I started writing this song as a way to fight that anxiety, in a way, and in my head that anxiety became a wild horse that I had to tame because it had so much control over me. Going into that space in my head, there was so much emotion. I don’t think I’d ever had such a vivid experience with writing a song before. I’d never gone into the creating process so deeply before. It was almost violent, because I was so angry with this horse. At one point I had to actually stop writing the song because I was like, ‘Oh shit, this is getting scary,’ because I was just so angry.

But in that moment I decided that there had to be some kind of reconciliation there. I couldn’t just kill that horse. I feel like I always have a temptation in my songs to want to find a way to wrap things up, with forgiveness and hope. I never feel good about leaving something flying the darkness, somehow.

I remember that after I got healthy again and A Temporary Dive came out, it was still always such a very, very vulnerable song to play. A lot of people thought it was about a violent relationship or about really violent sex. I remember some guys started laughing at a show once. And I think it’s funny, because I’m not sure I would ever have written the song this way in Norwegian.

BEST FIT: Why is that? Because you would be too self-conscious?

I think it would be too in-your-face or too obvious, or that the imagery maybe wouldn’t work. I’m not sure because I haven’t tried it. It’s interesting with language, because when I play my English songs in the UK or in America, I feel like I am singing straight to the audience. Even though I haven’t necessarily done that deal with the people in the room, in my body it feels like, ‘Okay, shit, this is their first language, it goes straight in without a filter.’ But I do remember getting really self-conscious playing it in an English-speaking country for the first time. A Temporary Dive was a dark album in general, but I toured it so much, in Europe and America.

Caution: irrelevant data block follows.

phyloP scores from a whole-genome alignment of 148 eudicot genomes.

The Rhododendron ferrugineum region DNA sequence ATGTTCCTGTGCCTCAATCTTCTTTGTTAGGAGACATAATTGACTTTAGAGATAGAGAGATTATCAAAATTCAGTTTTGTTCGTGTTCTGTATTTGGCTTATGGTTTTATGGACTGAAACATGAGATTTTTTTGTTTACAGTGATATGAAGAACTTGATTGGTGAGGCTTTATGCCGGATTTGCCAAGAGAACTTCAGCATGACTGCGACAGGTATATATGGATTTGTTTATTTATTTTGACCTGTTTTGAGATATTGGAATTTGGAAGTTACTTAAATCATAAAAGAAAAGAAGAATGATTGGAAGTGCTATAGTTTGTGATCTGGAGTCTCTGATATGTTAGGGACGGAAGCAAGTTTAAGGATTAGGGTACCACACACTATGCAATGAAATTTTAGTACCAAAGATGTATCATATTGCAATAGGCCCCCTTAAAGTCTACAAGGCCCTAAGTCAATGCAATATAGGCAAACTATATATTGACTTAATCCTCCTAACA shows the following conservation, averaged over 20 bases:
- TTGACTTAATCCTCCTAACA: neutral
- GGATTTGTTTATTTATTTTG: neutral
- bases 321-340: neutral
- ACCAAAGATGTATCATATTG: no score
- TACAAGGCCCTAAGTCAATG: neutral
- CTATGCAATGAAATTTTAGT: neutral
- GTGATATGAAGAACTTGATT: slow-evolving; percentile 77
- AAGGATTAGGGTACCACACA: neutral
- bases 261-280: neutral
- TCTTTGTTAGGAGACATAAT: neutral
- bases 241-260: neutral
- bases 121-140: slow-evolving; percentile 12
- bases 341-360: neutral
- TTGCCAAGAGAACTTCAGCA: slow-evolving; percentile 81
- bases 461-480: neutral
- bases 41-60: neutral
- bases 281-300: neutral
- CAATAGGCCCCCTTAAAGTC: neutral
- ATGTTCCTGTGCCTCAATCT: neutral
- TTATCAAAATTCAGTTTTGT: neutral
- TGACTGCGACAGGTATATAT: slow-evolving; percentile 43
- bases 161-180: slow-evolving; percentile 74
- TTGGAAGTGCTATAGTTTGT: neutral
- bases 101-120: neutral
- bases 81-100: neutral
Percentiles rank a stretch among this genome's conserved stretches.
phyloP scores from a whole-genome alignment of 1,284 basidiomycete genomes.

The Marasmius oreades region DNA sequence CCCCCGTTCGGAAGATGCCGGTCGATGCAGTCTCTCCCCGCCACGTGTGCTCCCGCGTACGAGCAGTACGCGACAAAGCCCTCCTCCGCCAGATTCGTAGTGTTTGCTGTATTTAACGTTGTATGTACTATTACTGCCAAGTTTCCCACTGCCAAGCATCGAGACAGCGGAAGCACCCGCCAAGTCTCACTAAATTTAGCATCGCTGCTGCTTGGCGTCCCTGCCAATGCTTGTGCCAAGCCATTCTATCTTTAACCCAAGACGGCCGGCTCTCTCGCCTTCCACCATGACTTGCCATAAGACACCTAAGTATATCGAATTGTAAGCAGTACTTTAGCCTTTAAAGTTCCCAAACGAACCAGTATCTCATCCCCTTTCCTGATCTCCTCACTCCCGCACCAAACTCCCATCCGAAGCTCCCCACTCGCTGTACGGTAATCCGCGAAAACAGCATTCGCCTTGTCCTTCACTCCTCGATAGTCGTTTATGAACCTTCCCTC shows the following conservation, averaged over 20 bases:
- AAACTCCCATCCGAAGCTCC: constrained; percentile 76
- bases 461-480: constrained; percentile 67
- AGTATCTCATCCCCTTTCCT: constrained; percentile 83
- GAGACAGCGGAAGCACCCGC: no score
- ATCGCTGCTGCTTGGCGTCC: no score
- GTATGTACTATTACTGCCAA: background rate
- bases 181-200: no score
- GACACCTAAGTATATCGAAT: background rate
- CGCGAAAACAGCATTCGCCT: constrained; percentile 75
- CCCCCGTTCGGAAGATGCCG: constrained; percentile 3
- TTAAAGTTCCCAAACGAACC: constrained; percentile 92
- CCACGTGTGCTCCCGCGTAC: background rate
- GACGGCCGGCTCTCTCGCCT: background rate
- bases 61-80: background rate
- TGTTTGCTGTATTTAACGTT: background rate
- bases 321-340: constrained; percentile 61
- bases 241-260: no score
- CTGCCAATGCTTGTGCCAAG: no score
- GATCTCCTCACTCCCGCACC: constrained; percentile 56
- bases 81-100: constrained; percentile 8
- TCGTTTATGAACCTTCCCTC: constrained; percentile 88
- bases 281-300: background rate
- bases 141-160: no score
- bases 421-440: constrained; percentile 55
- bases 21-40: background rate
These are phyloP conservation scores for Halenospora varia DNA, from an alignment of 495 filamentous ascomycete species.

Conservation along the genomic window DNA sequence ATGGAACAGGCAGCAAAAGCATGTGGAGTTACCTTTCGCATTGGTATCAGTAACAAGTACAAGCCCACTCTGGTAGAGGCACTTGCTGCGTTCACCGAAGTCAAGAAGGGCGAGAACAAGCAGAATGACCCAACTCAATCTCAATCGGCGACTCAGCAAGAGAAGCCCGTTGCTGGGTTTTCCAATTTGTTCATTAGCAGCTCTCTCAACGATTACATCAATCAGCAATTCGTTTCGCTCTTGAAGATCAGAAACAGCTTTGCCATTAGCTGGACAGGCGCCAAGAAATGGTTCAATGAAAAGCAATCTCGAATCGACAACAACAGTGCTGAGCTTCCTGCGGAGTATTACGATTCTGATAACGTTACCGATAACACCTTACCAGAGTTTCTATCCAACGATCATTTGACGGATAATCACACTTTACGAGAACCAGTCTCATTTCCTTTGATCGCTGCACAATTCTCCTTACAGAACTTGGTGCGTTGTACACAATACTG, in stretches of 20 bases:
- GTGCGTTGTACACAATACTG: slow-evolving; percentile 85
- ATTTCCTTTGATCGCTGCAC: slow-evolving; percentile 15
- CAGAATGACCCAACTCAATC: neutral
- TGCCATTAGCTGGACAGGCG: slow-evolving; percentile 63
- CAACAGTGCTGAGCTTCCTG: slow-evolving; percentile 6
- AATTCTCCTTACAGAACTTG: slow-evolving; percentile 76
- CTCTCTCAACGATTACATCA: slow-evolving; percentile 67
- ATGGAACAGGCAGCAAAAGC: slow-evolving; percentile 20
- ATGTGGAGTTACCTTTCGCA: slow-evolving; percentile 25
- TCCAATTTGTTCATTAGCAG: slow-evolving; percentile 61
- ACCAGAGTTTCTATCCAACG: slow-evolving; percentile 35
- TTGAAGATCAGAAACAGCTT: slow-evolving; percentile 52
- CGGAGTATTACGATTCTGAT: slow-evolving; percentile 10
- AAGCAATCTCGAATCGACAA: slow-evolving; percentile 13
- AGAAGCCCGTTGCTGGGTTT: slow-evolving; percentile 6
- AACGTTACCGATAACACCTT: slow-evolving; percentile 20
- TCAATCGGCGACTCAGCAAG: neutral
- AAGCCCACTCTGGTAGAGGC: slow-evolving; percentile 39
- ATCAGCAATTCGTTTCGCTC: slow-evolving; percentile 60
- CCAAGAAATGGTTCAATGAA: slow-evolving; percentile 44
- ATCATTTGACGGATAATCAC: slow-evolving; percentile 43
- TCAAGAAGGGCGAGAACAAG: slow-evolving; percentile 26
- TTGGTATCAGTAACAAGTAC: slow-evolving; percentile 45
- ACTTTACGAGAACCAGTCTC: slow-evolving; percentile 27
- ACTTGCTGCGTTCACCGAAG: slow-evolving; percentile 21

You don’t play this song live that much these days, do you?

I think that when you’re at the beginning of your career and you only have one or two albums, you play those songs so much because they’re the only ones you have. So it got to a certain point where I just couldn’t play it anymore, but I’m thinking about maybe bringing it back for the 20th anniversary tour this year because it’s been a while. I think we could do something cool with it with the band. I’m going to see if we can find a way.

Going back to what you said about people mistaking “The Fight Song” for a song about relationships, I think that also goes for some of the other songs you’ve written about your lupus, like “These Days” from It All Starts with One.

Yeah, it’s kind of weird that it’s the same theme that goes through my life, but I guess that’s true for a lot of people. “The Fight Song” is the origin of my whole journey, in a way. I fight it but I need to live with it. For me, I don’t care if people get some different meaning out of my songs. It’s much more important that they actually feel something.

Ane Brun A Temporary Dive

"To Let Myself Go" (2005)

ANE BRUN: It feels so long ago that I wrote this song, which it actually is because I wrote it around 1999 or something. I remember I had this four-track tape recorder that I bought in Bergen, before I moved to Sweden, and made the first recording on that. But, you know, it was really just the verse because it’s a very minimalist song.

I put it to one side, until I was making the second album, A Temporary Dive, with Katharina Nuttall as producer. She was insisting that we do this song even though I thought there was nothing there. She could see that, yes, there was a lot there and that we could bring that out. I think I wrote the instrumental part right in the moment, while making the album.

It’s funny, because I think the feeling that this song is about is something that I’ve always felt, and it’s interesting when you think of it in relation to “Hand in the Fire”. I’ve always seen myself as someone who can’t go back in life. If something happens, I need to move forward. I feel like that’s very true when it comes to my music, because I always feel like I want to go forward, to develop, and to get deeper with myself. I also think it’s true in relationships. For me, if there’s no potential of actually getting deeper with someone, it doesn’t work because I need to be able to do that with someone. That’s just a part of life for me.